The problem with attacking the rising cost of living is that it always fights back.
It happened this week when the federal Conservatives made an election promise to trim the rate on the lowest tax bracket. The party said individual taxpayers would save as much as $440 per year in taxes, which is just about how much extra someone might end up paying if gas prices surged and stayed higher as a result of the drone attack on Saudi Arabia’s oil fields.
Crude oil prices jumped 15 per cent as financial markets initially considered how the attack might affect the global energy supply. If you apply that rate of increase to the average $1.14-per-litre Canadian gasoline price as per Gasbuddy.com as of Monday, you get an annualized price increase of $444.60 for a driver who burns 50 litres of gas per week.
The Liberals announced a plan last week to make housing more affordable through improvements to the First-Time Home Buyer Incentive. In the background, house prices are rising enough to reduce the effectiveness of any program aimed at making it cheaper to buy and own a home.
When national home sales figures for August were released earlier this week, the average price was up 3.9 per cent on a year-over-year basis to $493,448. That could result in more than $900 in extra annual mortgage costs, assuming you bought with 10 per cent down and you received a well-discounted five-year fixed-rate mortgage.
The NDP proposes putting a cap on cellphone and internet bills that would save families almost $250 per year. A family’s grocery bill would only have to rise just $5 a week to offset that savings.
As it happens, the latest inflation report from Statistics Canada shows food prices climbed 3.6 per cent in August over the same month of 2018. For a household that spent $140 per week on groceries 12 months ago, food inflation has worked out to an extra $5 or so per week.
Politicians can get elected by promising to help people fight the rising cost of living, but can they get re-elected? Real life has a way of absorbing affordability measures introduced by government and leaving little trace of them in the minds of voters.
The Liberals’ Canada Child Benefit, a key plank in the party’s 2015 election campaign, offers a maximum annual $6,639 per child under age 6 and up to $5,602 per child aged 6 to 17 on a tax-free basis. The program has had an impact – it has been linked to a significant drop in child poverty in Canada. Yet surveys done in the workplace consistently show that money remains a top source of anxiety today at the household level.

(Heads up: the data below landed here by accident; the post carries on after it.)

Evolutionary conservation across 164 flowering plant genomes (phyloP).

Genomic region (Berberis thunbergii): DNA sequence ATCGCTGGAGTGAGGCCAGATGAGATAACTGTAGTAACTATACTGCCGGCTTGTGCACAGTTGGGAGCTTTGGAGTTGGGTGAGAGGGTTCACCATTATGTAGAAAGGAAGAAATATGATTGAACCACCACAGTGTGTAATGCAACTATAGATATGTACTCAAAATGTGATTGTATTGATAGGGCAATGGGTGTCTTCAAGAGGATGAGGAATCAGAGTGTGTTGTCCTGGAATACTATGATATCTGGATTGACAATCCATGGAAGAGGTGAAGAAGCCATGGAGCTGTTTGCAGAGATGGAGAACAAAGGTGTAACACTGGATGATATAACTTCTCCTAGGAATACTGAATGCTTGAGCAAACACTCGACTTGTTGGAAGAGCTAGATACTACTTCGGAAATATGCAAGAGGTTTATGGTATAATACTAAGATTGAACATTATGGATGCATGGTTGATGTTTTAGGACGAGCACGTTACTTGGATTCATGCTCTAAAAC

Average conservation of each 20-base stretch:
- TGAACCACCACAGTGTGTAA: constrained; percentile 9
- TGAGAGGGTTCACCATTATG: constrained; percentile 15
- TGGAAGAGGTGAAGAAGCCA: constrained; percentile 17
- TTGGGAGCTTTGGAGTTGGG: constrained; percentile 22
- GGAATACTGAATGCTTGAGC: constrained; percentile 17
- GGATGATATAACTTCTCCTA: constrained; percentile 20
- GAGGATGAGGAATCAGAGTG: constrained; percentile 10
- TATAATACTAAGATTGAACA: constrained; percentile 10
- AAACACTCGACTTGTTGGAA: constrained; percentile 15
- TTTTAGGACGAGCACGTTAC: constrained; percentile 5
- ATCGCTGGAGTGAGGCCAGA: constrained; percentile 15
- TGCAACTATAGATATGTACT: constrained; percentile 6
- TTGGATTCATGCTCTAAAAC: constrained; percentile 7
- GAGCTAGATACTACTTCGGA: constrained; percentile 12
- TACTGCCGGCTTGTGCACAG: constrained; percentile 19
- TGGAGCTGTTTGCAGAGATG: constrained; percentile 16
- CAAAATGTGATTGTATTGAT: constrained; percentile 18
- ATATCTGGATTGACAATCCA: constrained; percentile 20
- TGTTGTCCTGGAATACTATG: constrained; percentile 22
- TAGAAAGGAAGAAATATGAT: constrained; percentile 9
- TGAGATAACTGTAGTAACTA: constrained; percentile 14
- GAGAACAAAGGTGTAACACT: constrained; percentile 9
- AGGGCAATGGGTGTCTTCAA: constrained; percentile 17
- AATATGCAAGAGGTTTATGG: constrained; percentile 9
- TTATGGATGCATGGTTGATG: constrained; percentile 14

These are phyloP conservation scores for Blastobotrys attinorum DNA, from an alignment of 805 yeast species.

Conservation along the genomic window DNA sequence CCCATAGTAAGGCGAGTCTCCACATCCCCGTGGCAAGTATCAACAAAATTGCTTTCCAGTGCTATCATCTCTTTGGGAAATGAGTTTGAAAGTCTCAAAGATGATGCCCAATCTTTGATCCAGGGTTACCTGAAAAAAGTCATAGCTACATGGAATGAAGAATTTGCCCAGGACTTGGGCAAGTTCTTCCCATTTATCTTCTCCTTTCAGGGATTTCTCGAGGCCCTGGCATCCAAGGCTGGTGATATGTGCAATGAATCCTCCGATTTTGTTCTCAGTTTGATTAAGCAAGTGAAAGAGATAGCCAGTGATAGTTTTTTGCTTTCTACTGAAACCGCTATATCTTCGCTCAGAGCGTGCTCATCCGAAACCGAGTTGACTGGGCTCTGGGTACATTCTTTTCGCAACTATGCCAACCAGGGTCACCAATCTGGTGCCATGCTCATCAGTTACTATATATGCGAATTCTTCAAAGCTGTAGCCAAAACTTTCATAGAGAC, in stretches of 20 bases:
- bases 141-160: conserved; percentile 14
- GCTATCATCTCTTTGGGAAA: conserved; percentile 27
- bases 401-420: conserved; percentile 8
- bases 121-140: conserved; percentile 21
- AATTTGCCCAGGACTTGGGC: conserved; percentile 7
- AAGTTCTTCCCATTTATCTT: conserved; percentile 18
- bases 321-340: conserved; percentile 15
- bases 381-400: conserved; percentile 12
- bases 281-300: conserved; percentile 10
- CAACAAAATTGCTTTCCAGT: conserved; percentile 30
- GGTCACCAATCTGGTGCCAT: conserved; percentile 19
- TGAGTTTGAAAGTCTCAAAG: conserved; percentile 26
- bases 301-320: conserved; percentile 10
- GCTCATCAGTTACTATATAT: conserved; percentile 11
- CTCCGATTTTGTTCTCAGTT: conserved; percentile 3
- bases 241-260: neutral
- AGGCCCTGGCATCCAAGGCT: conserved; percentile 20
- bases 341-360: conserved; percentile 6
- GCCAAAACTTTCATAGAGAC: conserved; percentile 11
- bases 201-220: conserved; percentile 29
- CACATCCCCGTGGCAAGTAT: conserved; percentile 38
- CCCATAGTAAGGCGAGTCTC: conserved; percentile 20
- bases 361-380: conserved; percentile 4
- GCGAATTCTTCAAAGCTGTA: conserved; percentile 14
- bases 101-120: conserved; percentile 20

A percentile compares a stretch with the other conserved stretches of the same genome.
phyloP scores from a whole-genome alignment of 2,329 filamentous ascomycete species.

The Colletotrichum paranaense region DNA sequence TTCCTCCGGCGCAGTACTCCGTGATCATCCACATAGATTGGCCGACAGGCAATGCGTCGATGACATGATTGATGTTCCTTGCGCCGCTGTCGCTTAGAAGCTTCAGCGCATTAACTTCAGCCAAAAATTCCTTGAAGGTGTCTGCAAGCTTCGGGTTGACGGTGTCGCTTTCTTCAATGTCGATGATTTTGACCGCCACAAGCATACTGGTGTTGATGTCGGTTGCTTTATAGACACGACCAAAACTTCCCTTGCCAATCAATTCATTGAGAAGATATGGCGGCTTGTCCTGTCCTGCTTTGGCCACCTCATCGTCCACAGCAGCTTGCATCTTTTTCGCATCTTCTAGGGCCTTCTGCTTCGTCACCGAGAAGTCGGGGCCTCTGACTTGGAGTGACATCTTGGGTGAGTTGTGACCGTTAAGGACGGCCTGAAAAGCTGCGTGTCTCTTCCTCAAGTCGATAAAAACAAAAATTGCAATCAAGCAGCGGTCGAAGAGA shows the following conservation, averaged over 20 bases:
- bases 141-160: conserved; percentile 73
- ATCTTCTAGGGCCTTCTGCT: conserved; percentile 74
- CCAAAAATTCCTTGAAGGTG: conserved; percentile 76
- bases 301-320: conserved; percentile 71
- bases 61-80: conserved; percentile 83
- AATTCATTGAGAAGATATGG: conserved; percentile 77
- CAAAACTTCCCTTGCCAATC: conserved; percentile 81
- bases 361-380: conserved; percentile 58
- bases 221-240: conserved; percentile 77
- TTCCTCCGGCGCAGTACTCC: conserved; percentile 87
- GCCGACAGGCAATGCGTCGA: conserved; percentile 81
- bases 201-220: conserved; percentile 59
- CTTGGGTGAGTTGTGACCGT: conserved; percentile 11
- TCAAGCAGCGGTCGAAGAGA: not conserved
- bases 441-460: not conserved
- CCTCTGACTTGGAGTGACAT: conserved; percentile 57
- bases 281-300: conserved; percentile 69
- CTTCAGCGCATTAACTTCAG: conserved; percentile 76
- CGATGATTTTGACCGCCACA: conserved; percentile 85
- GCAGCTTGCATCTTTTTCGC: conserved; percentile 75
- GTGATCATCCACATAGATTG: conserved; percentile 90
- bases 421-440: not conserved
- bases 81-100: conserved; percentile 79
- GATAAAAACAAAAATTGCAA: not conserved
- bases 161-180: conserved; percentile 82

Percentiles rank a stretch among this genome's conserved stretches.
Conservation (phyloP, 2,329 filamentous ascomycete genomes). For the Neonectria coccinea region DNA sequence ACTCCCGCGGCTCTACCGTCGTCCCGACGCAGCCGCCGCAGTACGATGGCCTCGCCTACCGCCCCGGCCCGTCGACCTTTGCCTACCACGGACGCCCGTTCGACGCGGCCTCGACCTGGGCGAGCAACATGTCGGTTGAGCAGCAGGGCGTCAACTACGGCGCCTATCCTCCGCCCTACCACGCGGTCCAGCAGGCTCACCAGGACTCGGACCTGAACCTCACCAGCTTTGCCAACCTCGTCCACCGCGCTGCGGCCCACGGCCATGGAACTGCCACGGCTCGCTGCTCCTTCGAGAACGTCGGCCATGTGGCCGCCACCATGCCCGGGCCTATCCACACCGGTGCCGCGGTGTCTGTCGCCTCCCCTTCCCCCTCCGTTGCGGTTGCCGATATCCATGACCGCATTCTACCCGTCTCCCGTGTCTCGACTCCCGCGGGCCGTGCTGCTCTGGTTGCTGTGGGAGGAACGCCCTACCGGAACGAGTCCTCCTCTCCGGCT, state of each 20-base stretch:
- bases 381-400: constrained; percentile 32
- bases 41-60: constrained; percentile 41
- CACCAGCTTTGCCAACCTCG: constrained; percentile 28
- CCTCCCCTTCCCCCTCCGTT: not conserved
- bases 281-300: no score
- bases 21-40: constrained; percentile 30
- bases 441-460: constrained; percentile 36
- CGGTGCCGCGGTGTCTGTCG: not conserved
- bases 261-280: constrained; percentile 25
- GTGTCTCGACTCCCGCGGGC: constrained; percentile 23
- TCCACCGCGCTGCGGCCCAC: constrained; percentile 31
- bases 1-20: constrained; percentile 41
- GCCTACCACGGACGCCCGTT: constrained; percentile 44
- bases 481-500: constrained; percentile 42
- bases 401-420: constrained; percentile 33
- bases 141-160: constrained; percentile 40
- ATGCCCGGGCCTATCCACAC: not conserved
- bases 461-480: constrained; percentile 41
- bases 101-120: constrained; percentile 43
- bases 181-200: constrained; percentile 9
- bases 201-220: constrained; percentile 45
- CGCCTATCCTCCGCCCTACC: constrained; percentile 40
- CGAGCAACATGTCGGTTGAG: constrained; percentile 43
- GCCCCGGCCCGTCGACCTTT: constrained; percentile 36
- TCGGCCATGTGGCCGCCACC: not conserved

Sample: The actuarial and consulting firm Eckler reported earlier this month that 32 per cent of participants in its latest national survey on financial wellness felt a high degree of stress about their finances, and 54 per cent felt some degree of stress.
This feeling of unease about money helps explain why helping to make everyday life more affordable has been the focus of the federal election campaign so far. This isn’t a contrived storyline – people are feeling overwhelmed by the cost of living, and they want help.
A question we should be asking in this election campaign is why past tax breaks and programs to help parents and home buyers haven’t delivered financial security to Canadians. There are a few themes to discuss here – global economic trends that have suppressed growth and will probably continue to do so for a while yet, weak income growth in recent years and non-stop accumulation of household debt.
Will more tax breaks and programs to help parents and home buyers help turn things around? The federal parties certainly act like it. We’re even seeing a kind of greatest hits package of previous tax breaks – for example, the Conservatives’ vow to revive tax credits for the cost of children’s fitness and arts programs as well as public transit passes.
Enjoy any bump in income you get from programs like these, because it will almost certainly be temporary. All it takes is a flare-up in the Middle East or a rise in home prices. You know, stuff that’s happening as we speak.
PERSONAL FINANCE COLUMNIST
The Globe and Mail, September 18, 2019